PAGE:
Traffic in the tri-state area (New York, New Jersey, and Connecticut) is fairly normal. At rush hour, the roads are packed to capacity, spilling over into residential areas, and making a 20-minute commute over an hour’s drive. Now even though this is literally an everyday occurrence, no one, absolutely no one is used to it, much less likes it.
In September of 2013, the incident known as the George Washington Bridge lane closure scandal, or Bridgeghazi, or my favorite, Bridgegate happened. In conspiracy to “commit fraud by exploiting the Port Authorities resources for political end,” three people were charged earlier this year. These three colluded by using their positions on the NY NJ Port authority to create lane closures in Fort Lee, New Jersey, leading to the George Washington Bridge. The closure created more than traffic, it caused the GW Bridge, Fort Lee, and surrounding areas to all but shut down for four days. It created havoc as the area was turned into a parking lot for the workweek, Monday through Friday.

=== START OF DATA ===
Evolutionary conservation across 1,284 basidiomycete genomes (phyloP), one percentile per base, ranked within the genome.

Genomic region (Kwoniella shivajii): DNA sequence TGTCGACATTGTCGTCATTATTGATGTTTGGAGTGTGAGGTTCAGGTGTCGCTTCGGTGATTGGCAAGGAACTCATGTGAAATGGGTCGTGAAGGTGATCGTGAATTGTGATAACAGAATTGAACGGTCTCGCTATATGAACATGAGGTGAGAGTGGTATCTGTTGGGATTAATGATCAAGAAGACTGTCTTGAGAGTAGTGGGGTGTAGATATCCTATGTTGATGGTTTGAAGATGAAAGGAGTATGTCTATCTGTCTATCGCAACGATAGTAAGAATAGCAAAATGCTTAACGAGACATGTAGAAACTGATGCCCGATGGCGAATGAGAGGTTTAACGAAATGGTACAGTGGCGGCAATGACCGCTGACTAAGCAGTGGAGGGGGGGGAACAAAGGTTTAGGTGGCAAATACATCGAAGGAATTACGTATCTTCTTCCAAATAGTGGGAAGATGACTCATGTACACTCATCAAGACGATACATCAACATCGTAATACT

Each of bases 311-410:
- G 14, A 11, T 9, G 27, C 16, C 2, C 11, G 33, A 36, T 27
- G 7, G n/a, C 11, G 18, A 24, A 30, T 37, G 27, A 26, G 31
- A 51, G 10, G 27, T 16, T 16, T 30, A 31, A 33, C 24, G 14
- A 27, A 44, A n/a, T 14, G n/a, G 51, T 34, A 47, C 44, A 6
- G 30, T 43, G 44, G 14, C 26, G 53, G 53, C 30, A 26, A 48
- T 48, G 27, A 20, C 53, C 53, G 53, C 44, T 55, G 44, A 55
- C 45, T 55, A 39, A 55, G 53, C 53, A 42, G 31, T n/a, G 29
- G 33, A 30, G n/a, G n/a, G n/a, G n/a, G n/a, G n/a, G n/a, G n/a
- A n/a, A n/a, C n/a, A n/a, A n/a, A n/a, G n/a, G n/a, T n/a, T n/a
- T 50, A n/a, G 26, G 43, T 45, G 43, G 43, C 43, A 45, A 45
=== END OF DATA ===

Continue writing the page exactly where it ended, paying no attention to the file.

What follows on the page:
There is no doubt that these actions were unethical and all out wrong, and the three involved were tried and indicted on these charges, but on the surface can you truly blame them? Just this past Thursday, the Port Authority unanimously voted at their monthly board meeting to limit board member conflicts of interest, whether they are real or perceived. One part of the rule states that board members must excuse themselves from matters that involve their clients. The other part of the rule states that board members are not allowed negotiating with people that are not on the board, about matters that the board votes on.
Now, these rules sound like common sense when it comes to ethics, but apparently weren’t. And now there are rules to deter people from doing these things, but is it too little, too late?